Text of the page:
Christian Theodor Weinlig
Born in Dresden, Weinlig initially studied and then practised law until 1803. He then began musical training with his uncle Christian Ehregott Weinlig, with whom he studied for two years before travelling to Bologna to study with Stanislao Mattei in 1806 (Warrack and Deaville 2001). In Bologna he was a member of the Accademia Filarmonica. From 1814 to 1817 he worked as Cantor of the Kreuzkirche in Dresden. In 1823, he became Cantor of the Thomanerchor in Leipzig, an office he kept until his death (Warrack and Deaville 2001).
Weinlig had no special method, but he was clear headed and practical. Indeed, you cannot teach composition... all you can do is, to point to some working example, some particular piece, set a task in that direction, and correct the pupil's work. This is what Weinlig did with me. He chose a piece, generally something of Mozart's, drew attention to its construction, relative length and balance of sections, principal modulations, number and quality of themes, and general character of the movement. Then he set the task: you shall write about so many bars, divide into so many sections with modulations to correspond so and so, the themes shall be so many, and of such and such a character. Similarly he would set contrapuntal exercises, canons, fugues — he analysed an example minutely and then gave simple directions how I was to go to work. With infinite kindness he would put his finger on some defective bit and explain the why and wherefore of the alterations he thought desirable. I readily saw what he was aiming at and soon managed to please him ... music should be taught all round on such a simple plan.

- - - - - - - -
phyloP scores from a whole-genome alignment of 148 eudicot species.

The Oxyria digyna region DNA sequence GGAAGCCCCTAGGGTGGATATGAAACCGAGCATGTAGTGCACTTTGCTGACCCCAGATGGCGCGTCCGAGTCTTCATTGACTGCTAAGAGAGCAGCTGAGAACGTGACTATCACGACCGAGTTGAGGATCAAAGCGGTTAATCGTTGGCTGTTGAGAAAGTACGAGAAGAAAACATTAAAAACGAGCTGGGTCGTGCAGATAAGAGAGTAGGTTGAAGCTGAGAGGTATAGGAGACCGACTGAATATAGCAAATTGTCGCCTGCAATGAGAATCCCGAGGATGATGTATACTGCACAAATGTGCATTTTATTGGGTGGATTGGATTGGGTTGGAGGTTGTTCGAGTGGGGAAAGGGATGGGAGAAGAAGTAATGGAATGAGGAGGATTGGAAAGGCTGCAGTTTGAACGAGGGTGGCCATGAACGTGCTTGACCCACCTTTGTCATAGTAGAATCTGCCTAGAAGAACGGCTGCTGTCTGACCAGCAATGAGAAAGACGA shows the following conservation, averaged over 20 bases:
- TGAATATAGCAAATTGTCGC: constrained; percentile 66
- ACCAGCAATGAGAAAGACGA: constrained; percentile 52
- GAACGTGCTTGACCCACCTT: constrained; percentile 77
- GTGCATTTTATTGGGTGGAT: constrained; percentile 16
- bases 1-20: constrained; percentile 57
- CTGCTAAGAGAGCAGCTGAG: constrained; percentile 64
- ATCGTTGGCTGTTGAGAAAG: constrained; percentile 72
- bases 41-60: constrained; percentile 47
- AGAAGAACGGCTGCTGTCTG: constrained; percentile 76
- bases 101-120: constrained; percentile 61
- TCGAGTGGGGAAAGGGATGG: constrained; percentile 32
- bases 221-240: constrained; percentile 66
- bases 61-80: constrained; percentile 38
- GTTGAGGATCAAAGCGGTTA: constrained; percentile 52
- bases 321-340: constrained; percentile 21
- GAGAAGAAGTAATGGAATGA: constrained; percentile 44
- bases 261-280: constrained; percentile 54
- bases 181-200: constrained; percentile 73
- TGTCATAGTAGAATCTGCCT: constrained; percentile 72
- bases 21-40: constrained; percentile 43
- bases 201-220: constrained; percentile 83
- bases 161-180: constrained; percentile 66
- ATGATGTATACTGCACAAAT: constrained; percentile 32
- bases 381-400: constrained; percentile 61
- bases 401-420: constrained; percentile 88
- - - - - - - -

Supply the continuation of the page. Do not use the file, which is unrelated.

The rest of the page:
- Warrack, John, and James Deaville. 2001. "Weinlig, Christian Theodor". The New Grove Dictionary of Music and Musicians, second edition, edited by Stanley Sadie and John Tyrrell. London: Macmillan Publishers.
- Westernhagen, Curt von. 1978. Wagner: A Biography, volume 1. New York: Cambridge University Press. ISBN 0-521-21930-2.